Peter STEIL, Anna Maria’s widower, died on 21 December 1872 in Ernzen and was buried two days later. He was survived by two daughters and a son. The son emigrated to North America during the year and likely only learning of the death of his father after the new year.

A Peter STEIL, age 18, was found on a passenger list with an arrival in New York on 20 May 1872 via Liverpool, England. A match for Peter STEIL born 12 January 1854 in Ernzen was not found in America. He cannot be the same person as the Peter Steil 1852-1913 who lived in Stearns County, Minnesota, as he came over in 1867. Suggestions on other spelling for the STEIL name would be appreciated.

Elisabeth WELTER, the last living child of Anton and Anna Katharina, died on 24 September 1877 in Ernzen and was buried three days later. Elisabeth, my third great-grandmother, was 70 years old. She left three children who would live to see the outbreak of World War I. Only one of these would live to see the end of it.

How are the DNA matches looking for this branch?

One of the first Shared Ancestor Hints on Ancestry DNA for my brother’s test was for a match who descends from Johann HENNES, the father of Anna Katharina HENNES.


The person who matches was quick to reply to my short message sent in June 2016 and we have not corresponded since then. It’s been over a year since she has signed in. I really need to get in touch with her as I realized while writing this post that we have another set of common ancestors who do not show up as a hint. She does not have the parents of Mathias HENNES’ wife Elisabetha MALAMBRÉ. My 4th great-grandmother Susanna MALAMBRÉ was Elisabetha’s sister. This match is a 6th cousin through Johann HENNES and Magdalena MÜLLER and through Gérard MALAMBRÉ and Barbara BIESDORF.

1856 Passenger list for the Peter Hennes family. Ancestry.com. New York, Passenger Lists, 1820-1957

Mathias HENNES, the brother of Anna Katharina HENNES, had two sons who went to America. The youngest son Michael went in 1837 at the age of 21. He appears to have not been married and therefore without known descendants. The older son Peter went in 1856 with his wife and their seven children. They had lived in Silberberg/Nusbaum since their marriage in 1836, the year before Michael left.[17] They met up with him in Lemont, Cook County, Illinois, and he was in their household at the time of the 1860 census.

At the time I found this match I did not know so many people with connections in my tree left the Eifel area for America. This gives me another reason which may convince people to upload their raw data to GEDmatch. I haven’t been able to map any of the maternal chromosomes as matches are few and hard to figure out. It would be nice to get this tiny 14 centimorgans segment labeled but with there being two sets of MRCAs I’d need more matches to triangulate.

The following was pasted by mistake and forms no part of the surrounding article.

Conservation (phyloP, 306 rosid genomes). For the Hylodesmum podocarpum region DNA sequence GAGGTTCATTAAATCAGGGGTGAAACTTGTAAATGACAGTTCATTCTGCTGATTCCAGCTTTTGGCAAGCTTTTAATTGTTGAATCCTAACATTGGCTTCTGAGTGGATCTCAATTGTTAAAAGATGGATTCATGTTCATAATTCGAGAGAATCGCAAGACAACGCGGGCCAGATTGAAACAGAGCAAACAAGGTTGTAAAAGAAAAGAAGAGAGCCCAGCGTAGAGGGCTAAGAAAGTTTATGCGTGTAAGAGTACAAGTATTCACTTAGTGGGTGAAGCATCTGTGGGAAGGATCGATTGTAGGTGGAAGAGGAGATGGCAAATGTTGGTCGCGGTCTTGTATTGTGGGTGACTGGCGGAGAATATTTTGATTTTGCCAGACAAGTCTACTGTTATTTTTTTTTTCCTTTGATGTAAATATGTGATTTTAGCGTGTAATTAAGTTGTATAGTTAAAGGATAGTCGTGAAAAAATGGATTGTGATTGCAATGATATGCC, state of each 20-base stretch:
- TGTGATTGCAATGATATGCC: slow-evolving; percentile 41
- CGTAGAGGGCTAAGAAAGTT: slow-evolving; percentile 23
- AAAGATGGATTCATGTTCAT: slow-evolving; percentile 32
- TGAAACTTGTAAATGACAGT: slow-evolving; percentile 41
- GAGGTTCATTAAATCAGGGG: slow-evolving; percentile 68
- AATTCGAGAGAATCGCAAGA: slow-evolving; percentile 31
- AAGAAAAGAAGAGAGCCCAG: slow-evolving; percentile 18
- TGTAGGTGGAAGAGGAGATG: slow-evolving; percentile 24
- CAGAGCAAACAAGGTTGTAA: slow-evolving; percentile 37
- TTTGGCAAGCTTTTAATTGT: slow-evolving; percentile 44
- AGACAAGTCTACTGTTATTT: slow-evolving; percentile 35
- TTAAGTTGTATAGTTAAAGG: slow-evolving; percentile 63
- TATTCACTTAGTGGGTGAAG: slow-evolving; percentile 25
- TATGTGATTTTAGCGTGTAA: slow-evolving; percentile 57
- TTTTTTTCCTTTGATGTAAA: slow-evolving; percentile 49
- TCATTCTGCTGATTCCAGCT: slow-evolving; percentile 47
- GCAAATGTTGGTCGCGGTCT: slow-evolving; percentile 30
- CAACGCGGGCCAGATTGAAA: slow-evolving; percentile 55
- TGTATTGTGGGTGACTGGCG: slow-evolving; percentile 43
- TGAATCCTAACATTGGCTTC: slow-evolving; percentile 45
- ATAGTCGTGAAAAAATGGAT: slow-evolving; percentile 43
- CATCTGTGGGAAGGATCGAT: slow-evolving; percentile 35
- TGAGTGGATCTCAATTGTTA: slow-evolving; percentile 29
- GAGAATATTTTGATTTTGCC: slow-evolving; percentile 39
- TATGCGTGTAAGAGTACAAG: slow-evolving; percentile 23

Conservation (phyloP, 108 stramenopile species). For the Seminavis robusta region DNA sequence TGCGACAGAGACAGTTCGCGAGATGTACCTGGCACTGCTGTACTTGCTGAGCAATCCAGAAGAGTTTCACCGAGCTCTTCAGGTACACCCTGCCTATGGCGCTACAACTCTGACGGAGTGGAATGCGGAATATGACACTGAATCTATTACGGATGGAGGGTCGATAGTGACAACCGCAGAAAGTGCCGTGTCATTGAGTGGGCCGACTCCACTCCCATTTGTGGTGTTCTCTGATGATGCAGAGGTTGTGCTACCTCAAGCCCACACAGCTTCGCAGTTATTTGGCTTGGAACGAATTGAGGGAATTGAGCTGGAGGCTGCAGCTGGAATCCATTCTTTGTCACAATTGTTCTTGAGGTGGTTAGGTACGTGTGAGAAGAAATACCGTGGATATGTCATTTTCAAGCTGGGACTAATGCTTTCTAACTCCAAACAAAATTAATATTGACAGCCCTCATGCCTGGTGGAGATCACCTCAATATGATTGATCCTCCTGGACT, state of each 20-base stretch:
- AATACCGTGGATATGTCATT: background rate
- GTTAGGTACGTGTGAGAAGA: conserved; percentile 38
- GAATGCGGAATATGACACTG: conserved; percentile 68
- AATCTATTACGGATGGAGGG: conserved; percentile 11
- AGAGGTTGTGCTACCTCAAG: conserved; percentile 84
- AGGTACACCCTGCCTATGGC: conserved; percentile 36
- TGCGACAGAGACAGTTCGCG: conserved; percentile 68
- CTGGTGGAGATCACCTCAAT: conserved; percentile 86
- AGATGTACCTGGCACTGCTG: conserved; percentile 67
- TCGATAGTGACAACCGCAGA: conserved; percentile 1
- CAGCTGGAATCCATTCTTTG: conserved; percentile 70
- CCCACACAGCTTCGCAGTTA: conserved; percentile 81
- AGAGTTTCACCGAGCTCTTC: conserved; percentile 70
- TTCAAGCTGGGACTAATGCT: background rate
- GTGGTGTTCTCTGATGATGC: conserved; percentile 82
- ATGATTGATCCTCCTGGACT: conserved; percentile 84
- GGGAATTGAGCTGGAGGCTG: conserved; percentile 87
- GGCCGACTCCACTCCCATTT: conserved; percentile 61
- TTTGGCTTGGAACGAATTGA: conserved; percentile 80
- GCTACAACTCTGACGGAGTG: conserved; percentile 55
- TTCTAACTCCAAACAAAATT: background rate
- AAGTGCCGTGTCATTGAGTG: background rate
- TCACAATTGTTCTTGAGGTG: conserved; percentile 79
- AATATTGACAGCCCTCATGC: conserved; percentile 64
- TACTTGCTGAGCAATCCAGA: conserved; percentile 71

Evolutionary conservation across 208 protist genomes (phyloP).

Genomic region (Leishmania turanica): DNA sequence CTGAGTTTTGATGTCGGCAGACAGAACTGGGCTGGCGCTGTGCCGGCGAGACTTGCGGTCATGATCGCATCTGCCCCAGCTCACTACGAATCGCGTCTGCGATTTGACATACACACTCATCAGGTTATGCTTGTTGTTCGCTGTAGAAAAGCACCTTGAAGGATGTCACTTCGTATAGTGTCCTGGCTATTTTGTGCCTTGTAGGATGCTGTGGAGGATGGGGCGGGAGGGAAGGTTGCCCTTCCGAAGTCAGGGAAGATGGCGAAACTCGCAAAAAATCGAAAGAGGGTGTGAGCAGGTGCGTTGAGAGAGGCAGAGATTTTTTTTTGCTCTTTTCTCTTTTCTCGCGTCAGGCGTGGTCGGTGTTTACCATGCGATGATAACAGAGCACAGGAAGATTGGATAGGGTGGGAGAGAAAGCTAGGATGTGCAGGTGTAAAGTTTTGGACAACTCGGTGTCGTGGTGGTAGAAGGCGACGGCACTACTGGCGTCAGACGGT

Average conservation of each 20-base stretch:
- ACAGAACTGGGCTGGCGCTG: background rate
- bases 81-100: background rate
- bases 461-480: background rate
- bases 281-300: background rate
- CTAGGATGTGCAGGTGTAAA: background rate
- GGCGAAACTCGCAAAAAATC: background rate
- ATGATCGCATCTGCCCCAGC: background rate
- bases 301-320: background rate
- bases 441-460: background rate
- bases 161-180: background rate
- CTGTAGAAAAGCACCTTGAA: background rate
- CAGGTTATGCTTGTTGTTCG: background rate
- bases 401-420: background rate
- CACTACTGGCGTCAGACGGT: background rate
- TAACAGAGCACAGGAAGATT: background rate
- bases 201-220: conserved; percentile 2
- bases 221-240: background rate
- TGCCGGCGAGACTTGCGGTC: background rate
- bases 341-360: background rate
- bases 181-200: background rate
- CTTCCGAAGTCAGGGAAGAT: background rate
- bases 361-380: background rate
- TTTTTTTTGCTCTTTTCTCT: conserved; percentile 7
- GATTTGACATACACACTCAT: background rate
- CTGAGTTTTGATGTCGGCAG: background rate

A few photos to end this post

While I was working a stand at the 12th National Day of Genealogy and Family History in Leudelange on October 15th, my husband took a bike ride especially planned to go through the Nusbaum area so he could get some pictures for this post.

The winding road to Nusbaum
A view of Nusbaum from afar
Willkommen in Nusbaum – Welcome to Nusbaum


[1] Luxembourg, registres paroissiaux, 1601-1948 (images), FamilySearch (original records at Luxembourg National Archives, Plateau du Saint-Esprit, Luxembourg), Echternach > Baptêmes 1761-1797 > image 66 of 131. 1773 Baptismal Record, right page, 3rd entry. (https://familysearch.org/pal:/MM9.3.1/TH-1942-32399-12771-29?cc=2037955 : accessed 9 November 2016).
[2] Ibid., Echternach > Baptêmes, mariages, décès 1779-1783 > image 102 of 177. 1781 Death Record, right page, bottom. (https://familysearch.org/pal:/MM9.3.1/TH-1942-32400-11740-46?cc=2037955 : 9 January 2015) and part 2 of 1781 Death Record, left page top. (https://familysearch.org/pal:/MM9.3.1/TH-1951-32400-11629-47?cc=2037955 : 9 January 2015).
[3] Richard Schaffner, compiler, Familienbuch 2 der Pfarrei St. Marcus Ernzen bei Irrel, Daten bis 1798 aus den Kirchenbüchern der Pfarrei Echternach (damals fur Ernzen zuständig); mit: Ernzen-Hof, Fölkenbach und teilweise auch Prümzurlay (Häuser der rechten Flußseite) 1680-1899 (compiled in 2000), p. 237-238, Family #839. Welter-Brimers and Welter-Bartz.
[4] Luxembourg Church Records, Echternach > Baptêmes, mariages, décès 1779-1783 > image 122 of 177. 1782 Baptismal Record, left page. (https://familysearch.org/pal:/MM9.3.1/TH-1942-32400-11658-39?cc=2037955 : 9 January 2015).
[5] Ibid., Echternach > Baptêmes, mariages, décès 1779-1783 > image 140 of 177. 1782 Death Record, right page, 2nd from bottom. (https://familysearch.org/pal:/MM9.3.1/TH-1951-32400-11497-19?cc=2037955 : 9 January 2015).